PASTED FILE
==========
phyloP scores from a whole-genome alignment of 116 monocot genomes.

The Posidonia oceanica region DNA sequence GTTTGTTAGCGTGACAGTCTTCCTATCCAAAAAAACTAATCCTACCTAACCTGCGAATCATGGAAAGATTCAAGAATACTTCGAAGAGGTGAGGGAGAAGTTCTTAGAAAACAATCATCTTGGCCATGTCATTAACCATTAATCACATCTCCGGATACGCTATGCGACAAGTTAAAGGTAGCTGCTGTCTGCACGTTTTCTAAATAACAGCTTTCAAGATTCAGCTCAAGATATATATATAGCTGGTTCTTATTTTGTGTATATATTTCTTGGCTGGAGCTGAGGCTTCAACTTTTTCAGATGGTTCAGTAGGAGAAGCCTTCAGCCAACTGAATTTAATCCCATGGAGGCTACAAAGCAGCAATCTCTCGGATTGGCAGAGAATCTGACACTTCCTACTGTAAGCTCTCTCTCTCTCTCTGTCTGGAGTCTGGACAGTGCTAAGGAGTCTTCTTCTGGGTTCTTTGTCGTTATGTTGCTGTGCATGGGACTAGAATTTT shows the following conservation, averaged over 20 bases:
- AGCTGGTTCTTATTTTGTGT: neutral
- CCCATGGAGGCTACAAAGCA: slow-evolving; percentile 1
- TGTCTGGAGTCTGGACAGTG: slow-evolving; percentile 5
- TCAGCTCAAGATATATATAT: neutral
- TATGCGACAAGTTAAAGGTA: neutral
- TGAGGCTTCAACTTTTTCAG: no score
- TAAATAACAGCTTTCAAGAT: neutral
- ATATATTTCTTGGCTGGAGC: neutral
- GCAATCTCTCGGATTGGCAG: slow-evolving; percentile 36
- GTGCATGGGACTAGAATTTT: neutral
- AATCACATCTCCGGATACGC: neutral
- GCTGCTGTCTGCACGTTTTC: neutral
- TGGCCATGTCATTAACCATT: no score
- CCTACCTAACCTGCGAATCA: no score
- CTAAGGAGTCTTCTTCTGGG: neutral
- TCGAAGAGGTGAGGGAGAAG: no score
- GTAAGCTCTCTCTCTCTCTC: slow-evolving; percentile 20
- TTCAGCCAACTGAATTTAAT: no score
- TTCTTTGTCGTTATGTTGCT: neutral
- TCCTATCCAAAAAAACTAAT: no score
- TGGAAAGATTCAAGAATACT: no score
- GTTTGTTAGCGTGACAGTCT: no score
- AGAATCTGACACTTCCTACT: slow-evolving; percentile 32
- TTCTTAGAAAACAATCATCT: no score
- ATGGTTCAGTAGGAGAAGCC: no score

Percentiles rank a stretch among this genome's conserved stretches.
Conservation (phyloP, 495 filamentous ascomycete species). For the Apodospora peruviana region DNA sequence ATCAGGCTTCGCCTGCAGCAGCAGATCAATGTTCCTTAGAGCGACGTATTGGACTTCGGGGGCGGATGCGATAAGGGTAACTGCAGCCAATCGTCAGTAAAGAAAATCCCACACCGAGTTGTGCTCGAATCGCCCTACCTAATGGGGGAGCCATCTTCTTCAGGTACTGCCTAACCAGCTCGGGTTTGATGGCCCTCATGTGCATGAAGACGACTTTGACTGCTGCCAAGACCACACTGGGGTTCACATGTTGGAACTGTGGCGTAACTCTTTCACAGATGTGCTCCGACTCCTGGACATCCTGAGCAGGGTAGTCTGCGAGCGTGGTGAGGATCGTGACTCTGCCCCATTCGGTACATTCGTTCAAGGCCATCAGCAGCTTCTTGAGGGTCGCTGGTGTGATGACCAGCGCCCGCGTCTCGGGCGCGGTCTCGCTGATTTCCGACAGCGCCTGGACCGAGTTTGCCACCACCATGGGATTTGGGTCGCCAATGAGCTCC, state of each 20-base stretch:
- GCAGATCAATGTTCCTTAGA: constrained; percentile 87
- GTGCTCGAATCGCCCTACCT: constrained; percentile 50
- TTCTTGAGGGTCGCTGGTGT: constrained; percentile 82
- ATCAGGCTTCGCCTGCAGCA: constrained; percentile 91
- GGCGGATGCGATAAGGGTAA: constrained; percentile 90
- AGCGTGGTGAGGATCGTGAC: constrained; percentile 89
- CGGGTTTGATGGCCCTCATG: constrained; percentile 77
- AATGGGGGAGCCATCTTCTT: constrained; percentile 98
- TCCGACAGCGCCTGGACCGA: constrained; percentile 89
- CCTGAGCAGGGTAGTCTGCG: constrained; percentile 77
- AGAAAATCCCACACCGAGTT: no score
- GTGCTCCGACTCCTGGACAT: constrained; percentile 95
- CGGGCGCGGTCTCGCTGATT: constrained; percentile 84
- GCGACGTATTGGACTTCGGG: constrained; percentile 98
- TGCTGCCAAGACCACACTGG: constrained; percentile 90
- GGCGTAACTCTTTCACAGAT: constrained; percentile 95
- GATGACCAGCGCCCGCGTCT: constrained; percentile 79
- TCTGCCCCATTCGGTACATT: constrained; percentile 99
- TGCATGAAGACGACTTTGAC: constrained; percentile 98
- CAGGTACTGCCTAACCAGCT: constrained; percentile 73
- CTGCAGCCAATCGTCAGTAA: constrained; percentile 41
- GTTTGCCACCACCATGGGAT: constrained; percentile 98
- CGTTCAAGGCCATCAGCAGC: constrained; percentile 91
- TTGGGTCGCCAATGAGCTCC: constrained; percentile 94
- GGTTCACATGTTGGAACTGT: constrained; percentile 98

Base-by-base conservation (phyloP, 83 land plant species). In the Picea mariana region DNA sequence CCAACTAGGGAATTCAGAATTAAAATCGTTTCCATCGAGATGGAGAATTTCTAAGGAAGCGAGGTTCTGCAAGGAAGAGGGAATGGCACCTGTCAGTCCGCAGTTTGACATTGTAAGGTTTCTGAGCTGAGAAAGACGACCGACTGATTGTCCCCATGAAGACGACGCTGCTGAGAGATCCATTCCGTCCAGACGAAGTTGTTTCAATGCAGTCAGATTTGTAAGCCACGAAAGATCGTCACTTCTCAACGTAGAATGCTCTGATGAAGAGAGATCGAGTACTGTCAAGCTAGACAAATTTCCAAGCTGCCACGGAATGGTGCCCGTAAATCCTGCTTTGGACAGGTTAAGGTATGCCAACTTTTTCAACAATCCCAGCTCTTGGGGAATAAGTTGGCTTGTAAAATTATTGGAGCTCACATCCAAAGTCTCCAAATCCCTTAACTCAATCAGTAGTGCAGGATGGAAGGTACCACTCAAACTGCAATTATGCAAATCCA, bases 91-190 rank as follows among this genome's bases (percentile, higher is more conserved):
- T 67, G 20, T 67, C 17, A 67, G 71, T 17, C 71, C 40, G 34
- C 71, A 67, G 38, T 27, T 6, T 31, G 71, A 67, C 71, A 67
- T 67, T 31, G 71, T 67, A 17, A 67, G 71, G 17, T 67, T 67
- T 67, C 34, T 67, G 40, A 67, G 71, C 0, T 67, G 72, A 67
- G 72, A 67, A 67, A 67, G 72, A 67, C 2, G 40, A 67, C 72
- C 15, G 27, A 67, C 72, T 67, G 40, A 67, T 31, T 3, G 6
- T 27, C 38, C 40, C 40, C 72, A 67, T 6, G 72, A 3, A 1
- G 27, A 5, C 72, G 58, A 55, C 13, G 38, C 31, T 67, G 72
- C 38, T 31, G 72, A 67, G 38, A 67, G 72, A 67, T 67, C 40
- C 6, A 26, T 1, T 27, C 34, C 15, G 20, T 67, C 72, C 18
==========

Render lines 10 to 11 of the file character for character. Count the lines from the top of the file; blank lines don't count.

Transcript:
- ATATATTTCTTGGCTGGAGC: neutral
- GCAATCTCTCGGATTGGCAG: slow-evolving; percentile 36